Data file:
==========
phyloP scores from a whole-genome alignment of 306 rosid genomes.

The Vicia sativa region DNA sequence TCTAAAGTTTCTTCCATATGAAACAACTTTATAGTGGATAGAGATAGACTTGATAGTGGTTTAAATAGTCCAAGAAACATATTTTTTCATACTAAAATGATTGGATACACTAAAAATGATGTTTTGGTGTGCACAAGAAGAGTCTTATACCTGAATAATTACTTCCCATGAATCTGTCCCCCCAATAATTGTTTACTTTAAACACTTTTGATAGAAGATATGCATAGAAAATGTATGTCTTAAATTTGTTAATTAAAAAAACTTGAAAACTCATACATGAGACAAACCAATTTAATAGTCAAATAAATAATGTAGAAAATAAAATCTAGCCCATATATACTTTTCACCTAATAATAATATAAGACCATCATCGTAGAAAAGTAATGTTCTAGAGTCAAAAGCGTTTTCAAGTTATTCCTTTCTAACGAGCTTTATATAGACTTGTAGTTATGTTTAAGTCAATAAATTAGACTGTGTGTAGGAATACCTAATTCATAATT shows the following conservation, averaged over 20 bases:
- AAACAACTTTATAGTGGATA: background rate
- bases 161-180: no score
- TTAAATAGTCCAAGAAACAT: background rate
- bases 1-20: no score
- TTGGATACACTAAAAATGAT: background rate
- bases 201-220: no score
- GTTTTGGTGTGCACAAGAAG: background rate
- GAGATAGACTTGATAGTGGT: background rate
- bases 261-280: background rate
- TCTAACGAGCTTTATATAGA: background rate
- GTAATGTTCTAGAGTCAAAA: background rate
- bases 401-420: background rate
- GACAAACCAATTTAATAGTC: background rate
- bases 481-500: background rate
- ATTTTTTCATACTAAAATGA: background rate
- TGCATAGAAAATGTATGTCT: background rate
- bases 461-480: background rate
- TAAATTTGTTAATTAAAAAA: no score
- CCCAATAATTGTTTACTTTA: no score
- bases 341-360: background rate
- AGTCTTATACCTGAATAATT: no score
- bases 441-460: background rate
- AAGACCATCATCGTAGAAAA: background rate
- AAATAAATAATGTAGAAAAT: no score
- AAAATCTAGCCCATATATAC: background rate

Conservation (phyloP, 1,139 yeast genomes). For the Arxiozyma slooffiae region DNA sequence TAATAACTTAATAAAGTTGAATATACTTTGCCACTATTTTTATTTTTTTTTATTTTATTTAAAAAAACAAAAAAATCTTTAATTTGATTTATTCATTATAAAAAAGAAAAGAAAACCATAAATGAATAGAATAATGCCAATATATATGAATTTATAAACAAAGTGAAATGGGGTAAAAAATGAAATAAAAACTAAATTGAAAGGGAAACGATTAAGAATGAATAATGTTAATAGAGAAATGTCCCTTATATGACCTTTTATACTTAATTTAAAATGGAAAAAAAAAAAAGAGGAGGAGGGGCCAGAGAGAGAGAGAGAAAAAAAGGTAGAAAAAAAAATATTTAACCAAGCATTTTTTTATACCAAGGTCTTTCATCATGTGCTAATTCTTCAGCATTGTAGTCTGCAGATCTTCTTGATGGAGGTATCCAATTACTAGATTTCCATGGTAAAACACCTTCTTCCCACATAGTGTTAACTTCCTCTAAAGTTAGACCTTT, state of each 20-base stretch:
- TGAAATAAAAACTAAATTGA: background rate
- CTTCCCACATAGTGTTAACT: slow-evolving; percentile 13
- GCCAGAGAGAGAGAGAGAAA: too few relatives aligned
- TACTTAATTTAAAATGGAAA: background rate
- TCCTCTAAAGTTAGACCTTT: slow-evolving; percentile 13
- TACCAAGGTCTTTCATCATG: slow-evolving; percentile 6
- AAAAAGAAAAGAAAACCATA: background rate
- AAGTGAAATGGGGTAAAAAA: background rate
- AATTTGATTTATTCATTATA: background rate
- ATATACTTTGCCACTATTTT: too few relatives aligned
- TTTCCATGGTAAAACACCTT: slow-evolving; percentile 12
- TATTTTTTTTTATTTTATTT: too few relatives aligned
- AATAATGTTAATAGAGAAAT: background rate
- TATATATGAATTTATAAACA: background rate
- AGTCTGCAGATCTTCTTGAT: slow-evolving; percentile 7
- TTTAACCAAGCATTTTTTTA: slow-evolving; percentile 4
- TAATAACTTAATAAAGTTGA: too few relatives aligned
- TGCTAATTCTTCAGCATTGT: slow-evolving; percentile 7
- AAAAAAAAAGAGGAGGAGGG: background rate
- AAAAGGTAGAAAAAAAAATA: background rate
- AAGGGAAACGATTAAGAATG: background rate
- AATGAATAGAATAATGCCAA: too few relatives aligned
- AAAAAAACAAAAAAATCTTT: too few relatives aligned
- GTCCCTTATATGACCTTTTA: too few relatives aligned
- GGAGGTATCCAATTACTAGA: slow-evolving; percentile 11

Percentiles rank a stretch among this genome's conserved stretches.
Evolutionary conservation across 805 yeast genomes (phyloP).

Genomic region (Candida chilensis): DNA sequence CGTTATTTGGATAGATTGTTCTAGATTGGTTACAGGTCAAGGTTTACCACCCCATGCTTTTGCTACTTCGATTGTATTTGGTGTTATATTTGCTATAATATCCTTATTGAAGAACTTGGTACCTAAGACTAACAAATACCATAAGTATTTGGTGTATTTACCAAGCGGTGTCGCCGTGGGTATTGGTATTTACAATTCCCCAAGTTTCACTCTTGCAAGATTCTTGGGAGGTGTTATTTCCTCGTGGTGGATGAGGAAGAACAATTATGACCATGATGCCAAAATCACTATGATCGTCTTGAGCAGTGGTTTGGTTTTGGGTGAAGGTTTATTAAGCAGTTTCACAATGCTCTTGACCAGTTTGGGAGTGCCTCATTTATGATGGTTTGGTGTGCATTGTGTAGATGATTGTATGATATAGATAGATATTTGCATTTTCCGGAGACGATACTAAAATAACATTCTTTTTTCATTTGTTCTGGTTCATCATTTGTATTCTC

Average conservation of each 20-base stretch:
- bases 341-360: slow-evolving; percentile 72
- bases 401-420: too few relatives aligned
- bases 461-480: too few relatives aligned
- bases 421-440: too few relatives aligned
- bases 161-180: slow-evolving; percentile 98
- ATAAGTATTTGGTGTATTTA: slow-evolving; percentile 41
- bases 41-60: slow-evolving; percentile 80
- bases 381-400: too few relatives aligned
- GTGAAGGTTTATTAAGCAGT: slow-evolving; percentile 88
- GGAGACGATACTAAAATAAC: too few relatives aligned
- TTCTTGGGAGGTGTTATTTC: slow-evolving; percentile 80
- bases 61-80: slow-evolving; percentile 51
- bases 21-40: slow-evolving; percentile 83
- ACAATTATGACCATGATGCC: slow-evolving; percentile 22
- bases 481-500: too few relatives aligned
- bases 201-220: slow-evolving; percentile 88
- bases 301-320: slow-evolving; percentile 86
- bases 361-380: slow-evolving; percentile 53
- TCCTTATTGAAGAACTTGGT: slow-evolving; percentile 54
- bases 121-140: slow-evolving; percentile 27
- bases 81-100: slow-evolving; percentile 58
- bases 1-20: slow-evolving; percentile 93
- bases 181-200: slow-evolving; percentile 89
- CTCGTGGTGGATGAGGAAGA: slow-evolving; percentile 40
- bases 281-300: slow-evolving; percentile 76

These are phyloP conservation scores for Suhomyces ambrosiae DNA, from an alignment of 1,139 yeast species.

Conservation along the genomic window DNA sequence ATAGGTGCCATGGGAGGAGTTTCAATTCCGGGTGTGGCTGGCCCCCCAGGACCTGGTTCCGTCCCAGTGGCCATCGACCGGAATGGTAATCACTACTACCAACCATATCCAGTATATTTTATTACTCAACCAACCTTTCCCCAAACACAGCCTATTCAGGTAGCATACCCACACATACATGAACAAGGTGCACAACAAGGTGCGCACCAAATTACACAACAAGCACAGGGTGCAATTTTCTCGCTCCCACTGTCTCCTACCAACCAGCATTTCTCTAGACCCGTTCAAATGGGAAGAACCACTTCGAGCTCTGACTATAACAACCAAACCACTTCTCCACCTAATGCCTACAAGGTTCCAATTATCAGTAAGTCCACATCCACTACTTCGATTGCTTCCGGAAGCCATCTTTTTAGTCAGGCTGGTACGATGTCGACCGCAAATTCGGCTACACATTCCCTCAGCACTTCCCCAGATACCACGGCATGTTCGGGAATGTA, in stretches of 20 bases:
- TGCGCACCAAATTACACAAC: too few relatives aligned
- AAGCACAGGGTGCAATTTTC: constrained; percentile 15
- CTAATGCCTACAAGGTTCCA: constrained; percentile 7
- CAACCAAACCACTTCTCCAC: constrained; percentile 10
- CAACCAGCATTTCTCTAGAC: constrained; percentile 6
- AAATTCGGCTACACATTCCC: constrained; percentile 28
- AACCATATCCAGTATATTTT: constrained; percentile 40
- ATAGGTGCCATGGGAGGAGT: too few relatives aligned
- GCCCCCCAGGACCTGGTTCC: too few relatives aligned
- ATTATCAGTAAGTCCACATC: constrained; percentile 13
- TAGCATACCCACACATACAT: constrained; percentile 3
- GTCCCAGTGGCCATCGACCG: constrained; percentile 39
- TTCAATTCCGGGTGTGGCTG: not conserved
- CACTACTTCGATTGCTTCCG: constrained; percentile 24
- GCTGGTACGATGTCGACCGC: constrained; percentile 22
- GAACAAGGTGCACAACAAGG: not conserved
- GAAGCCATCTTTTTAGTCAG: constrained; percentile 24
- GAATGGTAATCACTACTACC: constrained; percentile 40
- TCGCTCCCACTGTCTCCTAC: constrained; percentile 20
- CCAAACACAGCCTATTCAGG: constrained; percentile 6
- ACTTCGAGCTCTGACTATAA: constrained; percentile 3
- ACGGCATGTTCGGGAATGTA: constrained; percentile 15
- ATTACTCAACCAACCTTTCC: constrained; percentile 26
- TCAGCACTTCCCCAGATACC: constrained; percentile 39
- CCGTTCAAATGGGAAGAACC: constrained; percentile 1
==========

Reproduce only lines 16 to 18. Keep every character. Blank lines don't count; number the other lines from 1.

- bases 481-500: background rate
- ATTTTTTCATACTAAAATGA: background rate
- TGCATAGAAAATGTATGTCT: background rate